Through the years I've come across this scenario more than once. You have a bunch of user-related data that you want to send from one application to another. The second application is expected to "trust" this "token" and use the data within it. A timestamp is included in the token to prevent a theft/re-use attack. For whatever reason (let's not worry about it here) a custom solution has been chosen rather than an industry standard like SAML.
To me it seems like digitally signing the data is what you want here. If the data needs to be secret, then you can also encrypt it.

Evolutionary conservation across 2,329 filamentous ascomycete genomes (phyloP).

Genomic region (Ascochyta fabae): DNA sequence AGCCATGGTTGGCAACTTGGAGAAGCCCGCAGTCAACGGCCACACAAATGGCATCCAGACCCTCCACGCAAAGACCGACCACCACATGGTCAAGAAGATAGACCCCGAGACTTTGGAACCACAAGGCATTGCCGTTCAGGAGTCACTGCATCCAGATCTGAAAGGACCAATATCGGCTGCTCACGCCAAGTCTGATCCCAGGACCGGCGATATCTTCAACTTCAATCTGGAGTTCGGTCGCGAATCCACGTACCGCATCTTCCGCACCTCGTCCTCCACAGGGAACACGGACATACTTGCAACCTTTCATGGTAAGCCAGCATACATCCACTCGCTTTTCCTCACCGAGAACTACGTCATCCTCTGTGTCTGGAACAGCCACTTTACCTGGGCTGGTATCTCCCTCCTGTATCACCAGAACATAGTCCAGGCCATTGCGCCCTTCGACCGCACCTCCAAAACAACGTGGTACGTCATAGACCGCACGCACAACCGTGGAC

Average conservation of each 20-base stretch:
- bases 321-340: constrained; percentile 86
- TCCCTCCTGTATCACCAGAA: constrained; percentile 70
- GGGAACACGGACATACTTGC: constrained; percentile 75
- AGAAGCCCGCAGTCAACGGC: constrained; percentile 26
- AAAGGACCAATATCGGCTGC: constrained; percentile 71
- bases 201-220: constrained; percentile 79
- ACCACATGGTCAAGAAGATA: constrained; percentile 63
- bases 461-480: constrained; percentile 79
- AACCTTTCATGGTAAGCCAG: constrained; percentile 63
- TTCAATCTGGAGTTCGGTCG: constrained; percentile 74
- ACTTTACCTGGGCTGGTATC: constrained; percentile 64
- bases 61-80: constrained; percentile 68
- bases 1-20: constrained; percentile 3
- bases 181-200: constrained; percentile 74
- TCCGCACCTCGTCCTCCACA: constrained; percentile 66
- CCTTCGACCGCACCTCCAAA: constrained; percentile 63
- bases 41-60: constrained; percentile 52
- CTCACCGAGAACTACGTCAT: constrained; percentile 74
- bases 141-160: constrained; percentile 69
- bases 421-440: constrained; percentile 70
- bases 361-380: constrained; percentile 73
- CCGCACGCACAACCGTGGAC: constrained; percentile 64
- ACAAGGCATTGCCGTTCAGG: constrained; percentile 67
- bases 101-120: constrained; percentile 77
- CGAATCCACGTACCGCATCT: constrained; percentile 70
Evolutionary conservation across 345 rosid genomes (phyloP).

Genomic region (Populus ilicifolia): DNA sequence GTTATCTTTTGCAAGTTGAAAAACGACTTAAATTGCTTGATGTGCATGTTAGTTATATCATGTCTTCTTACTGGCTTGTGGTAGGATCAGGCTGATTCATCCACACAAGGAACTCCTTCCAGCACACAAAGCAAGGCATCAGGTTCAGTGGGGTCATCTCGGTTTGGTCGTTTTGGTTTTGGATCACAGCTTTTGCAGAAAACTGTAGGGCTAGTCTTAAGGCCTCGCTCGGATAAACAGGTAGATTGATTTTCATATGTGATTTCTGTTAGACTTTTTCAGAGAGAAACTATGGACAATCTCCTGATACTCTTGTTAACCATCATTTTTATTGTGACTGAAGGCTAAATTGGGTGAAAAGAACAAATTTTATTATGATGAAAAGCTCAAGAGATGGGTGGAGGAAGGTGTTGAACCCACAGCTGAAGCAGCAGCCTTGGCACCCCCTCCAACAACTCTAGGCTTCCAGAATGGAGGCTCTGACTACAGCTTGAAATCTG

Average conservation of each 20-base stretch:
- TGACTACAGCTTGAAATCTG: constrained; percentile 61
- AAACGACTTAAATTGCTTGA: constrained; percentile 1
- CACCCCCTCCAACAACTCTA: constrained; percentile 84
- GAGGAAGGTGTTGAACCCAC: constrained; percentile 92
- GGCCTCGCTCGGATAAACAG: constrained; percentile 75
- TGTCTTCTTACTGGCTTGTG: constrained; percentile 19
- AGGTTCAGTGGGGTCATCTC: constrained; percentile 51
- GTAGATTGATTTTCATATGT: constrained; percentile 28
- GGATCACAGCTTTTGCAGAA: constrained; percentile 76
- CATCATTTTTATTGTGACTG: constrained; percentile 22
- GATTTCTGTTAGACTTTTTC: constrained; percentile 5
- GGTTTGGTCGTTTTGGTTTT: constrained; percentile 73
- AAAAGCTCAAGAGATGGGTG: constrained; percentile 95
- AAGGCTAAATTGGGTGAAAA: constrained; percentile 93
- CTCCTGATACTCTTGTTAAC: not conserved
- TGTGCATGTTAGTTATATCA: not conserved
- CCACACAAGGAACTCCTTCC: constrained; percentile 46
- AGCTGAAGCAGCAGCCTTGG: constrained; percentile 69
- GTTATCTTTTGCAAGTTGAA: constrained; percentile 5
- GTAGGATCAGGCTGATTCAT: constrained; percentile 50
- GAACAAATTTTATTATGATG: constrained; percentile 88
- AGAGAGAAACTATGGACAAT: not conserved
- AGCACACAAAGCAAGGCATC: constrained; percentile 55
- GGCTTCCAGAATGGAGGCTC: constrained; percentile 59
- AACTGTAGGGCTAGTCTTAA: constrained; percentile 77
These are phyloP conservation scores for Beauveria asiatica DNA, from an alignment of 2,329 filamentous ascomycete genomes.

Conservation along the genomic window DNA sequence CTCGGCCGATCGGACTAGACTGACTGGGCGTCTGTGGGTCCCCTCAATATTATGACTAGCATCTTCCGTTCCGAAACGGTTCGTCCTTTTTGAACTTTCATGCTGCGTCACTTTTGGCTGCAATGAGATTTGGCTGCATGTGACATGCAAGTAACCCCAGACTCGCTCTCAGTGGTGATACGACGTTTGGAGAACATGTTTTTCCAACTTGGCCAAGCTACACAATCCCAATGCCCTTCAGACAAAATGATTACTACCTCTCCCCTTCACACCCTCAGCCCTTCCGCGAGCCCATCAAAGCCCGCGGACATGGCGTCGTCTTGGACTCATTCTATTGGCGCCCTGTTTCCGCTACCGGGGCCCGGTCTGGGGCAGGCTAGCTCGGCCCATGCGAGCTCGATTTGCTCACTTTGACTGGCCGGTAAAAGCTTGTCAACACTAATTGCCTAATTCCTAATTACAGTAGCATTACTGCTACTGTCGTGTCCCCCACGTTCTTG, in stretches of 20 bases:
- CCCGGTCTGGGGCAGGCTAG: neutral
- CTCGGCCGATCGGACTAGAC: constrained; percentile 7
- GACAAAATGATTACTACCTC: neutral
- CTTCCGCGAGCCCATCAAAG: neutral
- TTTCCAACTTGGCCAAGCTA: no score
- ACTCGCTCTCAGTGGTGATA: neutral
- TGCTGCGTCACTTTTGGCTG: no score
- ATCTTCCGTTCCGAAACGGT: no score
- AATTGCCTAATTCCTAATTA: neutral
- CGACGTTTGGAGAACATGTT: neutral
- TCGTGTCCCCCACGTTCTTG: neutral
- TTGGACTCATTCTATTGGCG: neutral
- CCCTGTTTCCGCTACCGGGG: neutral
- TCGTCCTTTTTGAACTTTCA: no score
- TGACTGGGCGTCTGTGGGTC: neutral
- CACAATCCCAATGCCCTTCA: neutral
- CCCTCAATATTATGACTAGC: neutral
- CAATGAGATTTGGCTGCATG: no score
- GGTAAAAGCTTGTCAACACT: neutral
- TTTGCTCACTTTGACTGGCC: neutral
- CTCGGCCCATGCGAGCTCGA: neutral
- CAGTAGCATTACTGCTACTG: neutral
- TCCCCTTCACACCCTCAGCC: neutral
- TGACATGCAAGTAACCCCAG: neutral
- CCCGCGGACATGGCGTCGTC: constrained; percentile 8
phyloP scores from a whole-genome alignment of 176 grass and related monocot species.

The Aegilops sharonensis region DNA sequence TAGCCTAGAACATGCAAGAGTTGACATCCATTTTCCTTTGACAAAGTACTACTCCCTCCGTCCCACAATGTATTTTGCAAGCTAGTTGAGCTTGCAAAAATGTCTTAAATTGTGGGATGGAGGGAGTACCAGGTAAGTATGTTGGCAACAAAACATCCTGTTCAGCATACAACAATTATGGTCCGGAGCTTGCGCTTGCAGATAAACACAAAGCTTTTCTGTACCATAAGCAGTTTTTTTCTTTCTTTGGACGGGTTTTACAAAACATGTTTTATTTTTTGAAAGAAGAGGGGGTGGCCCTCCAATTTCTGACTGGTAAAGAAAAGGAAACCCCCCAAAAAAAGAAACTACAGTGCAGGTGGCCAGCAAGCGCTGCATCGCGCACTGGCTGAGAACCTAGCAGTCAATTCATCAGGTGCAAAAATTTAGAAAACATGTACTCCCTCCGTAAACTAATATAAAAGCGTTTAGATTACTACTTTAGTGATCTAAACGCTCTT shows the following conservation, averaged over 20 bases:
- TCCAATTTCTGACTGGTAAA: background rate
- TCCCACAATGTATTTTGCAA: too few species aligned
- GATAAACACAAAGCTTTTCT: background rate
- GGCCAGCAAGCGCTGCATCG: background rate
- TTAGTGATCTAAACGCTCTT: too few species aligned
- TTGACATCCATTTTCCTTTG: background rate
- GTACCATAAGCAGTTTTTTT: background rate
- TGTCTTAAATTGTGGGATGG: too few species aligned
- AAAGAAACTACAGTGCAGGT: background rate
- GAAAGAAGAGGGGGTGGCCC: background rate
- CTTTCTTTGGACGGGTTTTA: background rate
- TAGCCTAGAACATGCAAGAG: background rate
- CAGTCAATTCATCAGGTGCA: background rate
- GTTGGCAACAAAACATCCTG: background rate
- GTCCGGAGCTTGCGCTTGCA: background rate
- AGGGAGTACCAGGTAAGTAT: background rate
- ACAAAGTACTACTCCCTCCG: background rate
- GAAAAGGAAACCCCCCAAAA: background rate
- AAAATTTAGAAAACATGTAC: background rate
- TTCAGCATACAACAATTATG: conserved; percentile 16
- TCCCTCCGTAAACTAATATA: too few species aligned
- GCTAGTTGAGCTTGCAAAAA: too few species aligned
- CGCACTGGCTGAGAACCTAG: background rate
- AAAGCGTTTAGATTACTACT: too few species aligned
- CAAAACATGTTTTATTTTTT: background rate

But what I see a lot is that developers will use symmetric encryption, e.g. AES. They are assuming that in addition to making the data "secret", the encryption also provides 1) message integrity and 2) trust (authentication of source).
Am I right to suspect that there is an inherent weakness here? At face value it does seem to work, if the symmetric key is managed properly. Lacking that key, I certainly wouldn't know how to modify an encrypted token, or launch some kind of cryptographic attack after intercepting several tokens. But would a more sophisticated attacker be able to exploit something here?